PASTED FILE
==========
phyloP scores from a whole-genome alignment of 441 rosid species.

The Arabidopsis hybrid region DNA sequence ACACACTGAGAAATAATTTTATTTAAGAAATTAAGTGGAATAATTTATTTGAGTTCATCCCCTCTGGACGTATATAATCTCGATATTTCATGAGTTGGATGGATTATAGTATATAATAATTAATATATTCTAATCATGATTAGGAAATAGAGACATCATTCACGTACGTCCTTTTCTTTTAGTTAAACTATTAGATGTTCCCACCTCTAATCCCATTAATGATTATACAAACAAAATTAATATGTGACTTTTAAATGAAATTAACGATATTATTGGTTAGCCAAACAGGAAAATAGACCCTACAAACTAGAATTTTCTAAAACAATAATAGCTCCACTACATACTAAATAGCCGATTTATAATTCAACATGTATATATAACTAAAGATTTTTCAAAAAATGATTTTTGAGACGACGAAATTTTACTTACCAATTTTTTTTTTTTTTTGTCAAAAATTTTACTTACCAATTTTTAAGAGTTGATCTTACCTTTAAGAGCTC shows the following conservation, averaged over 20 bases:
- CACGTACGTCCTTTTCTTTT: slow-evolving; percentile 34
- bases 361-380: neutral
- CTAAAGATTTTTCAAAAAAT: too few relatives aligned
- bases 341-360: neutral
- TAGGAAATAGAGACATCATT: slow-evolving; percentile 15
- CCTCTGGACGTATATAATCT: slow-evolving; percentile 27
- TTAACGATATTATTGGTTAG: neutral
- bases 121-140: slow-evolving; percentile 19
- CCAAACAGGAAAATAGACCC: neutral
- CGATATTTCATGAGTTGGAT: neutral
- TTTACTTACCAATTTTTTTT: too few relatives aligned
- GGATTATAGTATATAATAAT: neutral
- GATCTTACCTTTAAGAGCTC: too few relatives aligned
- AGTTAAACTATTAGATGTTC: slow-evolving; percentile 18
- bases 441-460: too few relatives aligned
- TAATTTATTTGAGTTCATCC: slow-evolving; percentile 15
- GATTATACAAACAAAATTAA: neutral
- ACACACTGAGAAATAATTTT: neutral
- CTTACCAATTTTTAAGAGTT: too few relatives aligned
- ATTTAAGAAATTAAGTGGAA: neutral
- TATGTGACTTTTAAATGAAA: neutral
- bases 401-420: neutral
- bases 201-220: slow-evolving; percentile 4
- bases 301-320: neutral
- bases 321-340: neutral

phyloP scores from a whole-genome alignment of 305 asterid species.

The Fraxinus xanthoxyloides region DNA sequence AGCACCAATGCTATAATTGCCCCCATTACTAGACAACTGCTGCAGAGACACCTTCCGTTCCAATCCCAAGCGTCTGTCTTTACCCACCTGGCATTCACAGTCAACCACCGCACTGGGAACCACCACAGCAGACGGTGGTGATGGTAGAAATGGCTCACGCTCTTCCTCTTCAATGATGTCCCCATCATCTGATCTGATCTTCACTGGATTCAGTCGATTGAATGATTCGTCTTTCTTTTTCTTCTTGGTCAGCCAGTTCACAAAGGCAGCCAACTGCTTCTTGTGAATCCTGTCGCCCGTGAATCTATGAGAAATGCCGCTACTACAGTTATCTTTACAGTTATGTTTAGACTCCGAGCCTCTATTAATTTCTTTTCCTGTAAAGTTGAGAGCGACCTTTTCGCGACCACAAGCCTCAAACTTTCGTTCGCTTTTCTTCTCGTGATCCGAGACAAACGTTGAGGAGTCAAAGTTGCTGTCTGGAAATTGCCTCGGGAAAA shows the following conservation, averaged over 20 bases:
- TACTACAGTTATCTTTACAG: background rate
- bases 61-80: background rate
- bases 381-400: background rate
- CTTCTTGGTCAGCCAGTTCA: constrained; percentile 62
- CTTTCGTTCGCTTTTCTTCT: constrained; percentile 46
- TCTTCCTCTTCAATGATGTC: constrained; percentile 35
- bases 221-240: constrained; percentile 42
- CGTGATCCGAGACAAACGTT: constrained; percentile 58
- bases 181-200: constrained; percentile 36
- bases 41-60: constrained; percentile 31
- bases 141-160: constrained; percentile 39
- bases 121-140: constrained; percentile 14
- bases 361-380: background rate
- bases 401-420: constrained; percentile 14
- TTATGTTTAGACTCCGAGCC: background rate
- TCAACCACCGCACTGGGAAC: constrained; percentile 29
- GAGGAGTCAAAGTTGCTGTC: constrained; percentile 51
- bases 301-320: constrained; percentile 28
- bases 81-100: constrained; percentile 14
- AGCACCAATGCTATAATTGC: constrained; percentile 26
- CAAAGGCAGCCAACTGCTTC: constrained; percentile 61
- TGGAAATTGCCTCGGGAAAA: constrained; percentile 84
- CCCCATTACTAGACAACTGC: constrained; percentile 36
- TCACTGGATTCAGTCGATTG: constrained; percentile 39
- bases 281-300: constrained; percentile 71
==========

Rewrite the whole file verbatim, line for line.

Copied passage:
phyloP scores from a whole-genome alignment of 441 rosid species.

The Arabidopsis hybrid region DNA sequence ACACACTGAGAAATAATTTTATTTAAGAAATTAAGTGGAATAATTTATTTGAGTTCATCCCCTCTGGACGTATATAATCTCGATATTTCATGAGTTGGATGGATTATAGTATATAATAATTAATATATTCTAATCATGATTAGGAAATAGAGACATCATTCACGTACGTCCTTTTCTTTTAGTTAAACTATTAGATGTTCCCACCTCTAATCCCATTAATGATTATACAAACAAAATTAATATGTGACTTTTAAATGAAATTAACGATATTATTGGTTAGCCAAACAGGAAAATAGACCCTACAAACTAGAATTTTCTAAAACAATAATAGCTCCACTACATACTAAATAGCCGATTTATAATTCAACATGTATATATAACTAAAGATTTTTCAAAAAATGATTTTTGAGACGACGAAATTTTACTTACCAATTTTTTTTTTTTTTTGTCAAAAATTTTACTTACCAATTTTTAAGAGTTGATCTTACCTTTAAGAGCTC shows the following conservation, averaged over 20 bases:
- CACGTACGTCCTTTTCTTTT: slow-evolving; percentile 34
- bases 361-380: neutral
- CTAAAGATTTTTCAAAAAAT: too few relatives aligned
- bases 341-360: neutral
- TAGGAAATAGAGACATCATT: slow-evolving; percentile 15
- CCTCTGGACGTATATAATCT: slow-evolving; percentile 27
- TTAACGATATTATTGGTTAG: neutral
- bases 121-140: slow-evolving; percentile 19
- CCAAACAGGAAAATAGACCC: neutral
- CGATATTTCATGAGTTGGAT: neutral
- TTTACTTACCAATTTTTTTT: too few relatives aligned
- GGATTATAGTATATAATAAT: neutral
- GATCTTACCTTTAAGAGCTC: too few relatives aligned
- AGTTAAACTATTAGATGTTC: slow-evolving; percentile 18
- bases 441-460: too few relatives aligned
- TAATTTATTTGAGTTCATCC: slow-evolving; percentile 15
- GATTATACAAACAAAATTAA: neutral
- ACACACTGAGAAATAATTTT: neutral
- CTTACCAATTTTTAAGAGTT: too few relatives aligned
- ATTTAAGAAATTAAGTGGAA: neutral
- TATGTGACTTTTAAATGAAA: neutral
- bases 401-420: neutral
- bases 201-220: slow-evolving; percentile 4
- bases 301-320: neutral
- bases 321-340: neutral

phyloP scores from a whole-genome alignment of 305 asterid species.

The Fraxinus xanthoxyloides region DNA sequence AGCACCAATGCTATAATTGCCCCCATTACTAGACAACTGCTGCAGAGACACCTTCCGTTCCAATCCCAAGCGTCTGTCTTTACCCACCTGGCATTCACAGTCAACCACCGCACTGGGAACCACCACAGCAGACGGTGGTGATGGTAGAAATGGCTCACGCTCTTCCTCTTCAATGATGTCCCCATCATCTGATCTGATCTTCACTGGATTCAGTCGATTGAATGATTCGTCTTTCTTTTTCTTCTTGGTCAGCCAGTTCACAAAGGCAGCCAACTGCTTCTTGTGAATCCTGTCGCCCGTGAATCTATGAGAAATGCCGCTACTACAGTTATCTTTACAGTTATGTTTAGACTCCGAGCCTCTATTAATTTCTTTTCCTGTAAAGTTGAGAGCGACCTTTTCGCGACCACAAGCCTCAAACTTTCGTTCGCTTTTCTTCTCGTGATCCGAGACAAACGTTGAGGAGTCAAAGTTGCTGTCTGGAAATTGCCTCGGGAAAA shows the following conservation, averaged over 20 bases:
- TACTACAGTTATCTTTACAG: background rate
- bases 61-80: background rate
- bases 381-400: background rate
- CTTCTTGGTCAGCCAGTTCA: constrained; percentile 62
- CTTTCGTTCGCTTTTCTTCT: constrained; percentile 46
- TCTTCCTCTTCAATGATGTC: constrained; percentile 35
- bases 221-240: constrained; percentile 42
- CGTGATCCGAGACAAACGTT: constrained; percentile 58
- bases 181-200: constrained; percentile 36
- bases 41-60: constrained; percentile 31
- bases 141-160: constrained; percentile 39
- bases 121-140: constrained; percentile 14
- bases 361-380: background rate
- bases 401-420: constrained; percentile 14
- TTATGTTTAGACTCCGAGCC: background rate
- TCAACCACCGCACTGGGAAC: constrained; percentile 29
- GAGGAGTCAAAGTTGCTGTC: constrained; percentile 51
- bases 301-320: constrained; percentile 28
- bases 81-100: constrained; percentile 14
- AGCACCAATGCTATAATTGC: constrained; percentile 26
- CAAAGGCAGCCAACTGCTTC: constrained; percentile 61
- TGGAAATTGCCTCGGGAAAA: constrained; percentile 84
- CCCCATTACTAGACAACTGC: constrained; percentile 36
- TCACTGGATTCAGTCGATTG: constrained; percentile 39
- bases 281-300: constrained; percentile 71